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In Venezuela, An Abduction Highlights A Scourge

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Wilson Ramos came home to a hero's welcome in Valencia, Venezuela, to neighbors celebrating his rescue by commandoes just two days after the Washington Nationals catcher was abducted.

His mother wrapped her arms around him, crying, "How good God is."

It ended happily for Ramos, who was in the country to play in the Venezuelan winter league. But it's not uncommon for hostages to die in Venezuela, and the usual path to freedom involves paying a big ransom.

The government's own statistics show that 895 kidnappings were reported last year — 20 times the number recorded 13 years ago, when President Hugo Chavez first came to power.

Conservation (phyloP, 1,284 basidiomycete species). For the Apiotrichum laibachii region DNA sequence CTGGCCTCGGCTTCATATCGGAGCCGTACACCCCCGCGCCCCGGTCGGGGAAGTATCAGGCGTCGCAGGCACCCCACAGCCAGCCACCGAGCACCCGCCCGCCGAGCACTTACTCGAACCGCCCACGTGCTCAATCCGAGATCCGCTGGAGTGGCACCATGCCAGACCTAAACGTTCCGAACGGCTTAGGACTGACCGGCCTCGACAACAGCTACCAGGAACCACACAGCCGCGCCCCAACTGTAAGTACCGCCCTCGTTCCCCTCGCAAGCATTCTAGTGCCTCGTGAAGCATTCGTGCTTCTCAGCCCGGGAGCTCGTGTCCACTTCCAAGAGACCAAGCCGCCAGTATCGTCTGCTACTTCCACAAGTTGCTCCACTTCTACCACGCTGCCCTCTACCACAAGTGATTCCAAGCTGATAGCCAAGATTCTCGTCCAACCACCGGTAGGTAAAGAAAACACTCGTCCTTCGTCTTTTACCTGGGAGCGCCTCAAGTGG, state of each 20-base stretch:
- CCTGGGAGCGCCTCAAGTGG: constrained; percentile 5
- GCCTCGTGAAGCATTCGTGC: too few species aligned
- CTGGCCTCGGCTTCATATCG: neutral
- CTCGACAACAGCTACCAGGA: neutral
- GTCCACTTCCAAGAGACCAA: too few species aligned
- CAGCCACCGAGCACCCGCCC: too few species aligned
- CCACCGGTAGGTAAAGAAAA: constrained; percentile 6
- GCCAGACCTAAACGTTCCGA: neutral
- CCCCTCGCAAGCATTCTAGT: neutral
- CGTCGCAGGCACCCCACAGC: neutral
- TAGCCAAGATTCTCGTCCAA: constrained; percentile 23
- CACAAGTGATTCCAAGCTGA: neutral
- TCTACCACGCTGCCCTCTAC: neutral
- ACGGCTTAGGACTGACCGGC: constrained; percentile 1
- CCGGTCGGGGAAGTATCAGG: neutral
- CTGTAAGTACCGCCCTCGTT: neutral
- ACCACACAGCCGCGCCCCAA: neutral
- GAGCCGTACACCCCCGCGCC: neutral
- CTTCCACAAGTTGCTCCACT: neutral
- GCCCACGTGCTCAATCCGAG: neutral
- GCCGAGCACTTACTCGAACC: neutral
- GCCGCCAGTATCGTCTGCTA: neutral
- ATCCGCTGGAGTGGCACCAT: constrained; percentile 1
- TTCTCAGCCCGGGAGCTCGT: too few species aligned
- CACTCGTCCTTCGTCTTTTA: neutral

Many Venezuelans say there's no end in sight.

Manuel Heredia, president of Venezuela's cattlemen's association, says there was a time when kidnappings mostly took place along the border with once-lawless Colombia.

"Now it's storekeepers, engineers, housewives, students," Heredia says.

Alvaro Ochoa, a young professional in Caracas, was carjacked and held until his parents paid a ransom. He says the kidnapping was traumatic; he couldn't be sure he'd come out alive.

The kidnappings are a problem for the Chavez administration. Polls show crime is a top concern for Venezuelans. So Ramos' rescue was welcome news for the government.

Justice Minister Tareck El Aissami celebrated at a news conference what he called brave officials who risk their lives to rescue others. In Ramos' case, the rescue came with a shootout, the ballplayer recounted in an interview just minutes after he came home.

"There was a lot of gunfire," he said on Saturday. "I got under the bed, prayed and cried."

He said the rescue was like something out of a movie.

"If it hadn't been for the authorities," Ramos said, "I don't know what would have happened to me."

And then he turned to well-wishers to thank them and to tell them he loved them.

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